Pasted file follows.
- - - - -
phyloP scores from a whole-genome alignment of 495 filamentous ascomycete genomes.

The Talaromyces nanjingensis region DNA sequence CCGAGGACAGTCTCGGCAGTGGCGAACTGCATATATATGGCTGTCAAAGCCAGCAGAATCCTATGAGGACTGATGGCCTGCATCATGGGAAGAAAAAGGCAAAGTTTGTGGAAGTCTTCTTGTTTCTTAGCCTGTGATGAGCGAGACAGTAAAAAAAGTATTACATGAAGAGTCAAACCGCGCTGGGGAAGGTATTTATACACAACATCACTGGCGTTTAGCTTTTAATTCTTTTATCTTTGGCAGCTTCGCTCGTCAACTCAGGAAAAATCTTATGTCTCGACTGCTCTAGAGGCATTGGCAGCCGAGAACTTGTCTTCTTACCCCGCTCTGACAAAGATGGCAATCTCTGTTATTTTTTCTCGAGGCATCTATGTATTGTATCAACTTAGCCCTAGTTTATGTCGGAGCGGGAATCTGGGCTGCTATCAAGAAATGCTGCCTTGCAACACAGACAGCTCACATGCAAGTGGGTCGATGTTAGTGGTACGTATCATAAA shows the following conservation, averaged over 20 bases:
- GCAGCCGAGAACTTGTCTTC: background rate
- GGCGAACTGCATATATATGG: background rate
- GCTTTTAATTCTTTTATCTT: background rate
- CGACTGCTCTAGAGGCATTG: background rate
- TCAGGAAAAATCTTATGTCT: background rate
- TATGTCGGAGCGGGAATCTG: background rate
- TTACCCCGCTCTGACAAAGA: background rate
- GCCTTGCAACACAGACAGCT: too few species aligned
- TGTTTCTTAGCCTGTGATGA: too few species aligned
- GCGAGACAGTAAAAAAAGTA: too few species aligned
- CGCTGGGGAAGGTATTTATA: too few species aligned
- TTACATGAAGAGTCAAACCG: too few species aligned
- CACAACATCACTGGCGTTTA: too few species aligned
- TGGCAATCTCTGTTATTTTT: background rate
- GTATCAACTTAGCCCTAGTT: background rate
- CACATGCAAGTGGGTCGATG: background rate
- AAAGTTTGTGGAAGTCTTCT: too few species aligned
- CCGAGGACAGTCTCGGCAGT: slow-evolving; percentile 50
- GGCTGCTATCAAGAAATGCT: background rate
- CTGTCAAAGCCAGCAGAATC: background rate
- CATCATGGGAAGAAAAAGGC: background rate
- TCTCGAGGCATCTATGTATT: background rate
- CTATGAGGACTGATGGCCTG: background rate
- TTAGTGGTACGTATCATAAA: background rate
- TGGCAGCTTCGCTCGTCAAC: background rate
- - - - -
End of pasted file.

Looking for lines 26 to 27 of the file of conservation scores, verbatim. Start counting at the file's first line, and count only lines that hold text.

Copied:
- TTAGTGGTACGTATCATAAA: background rate
- TGGCAGCTTCGCTCGTCAAC: background rate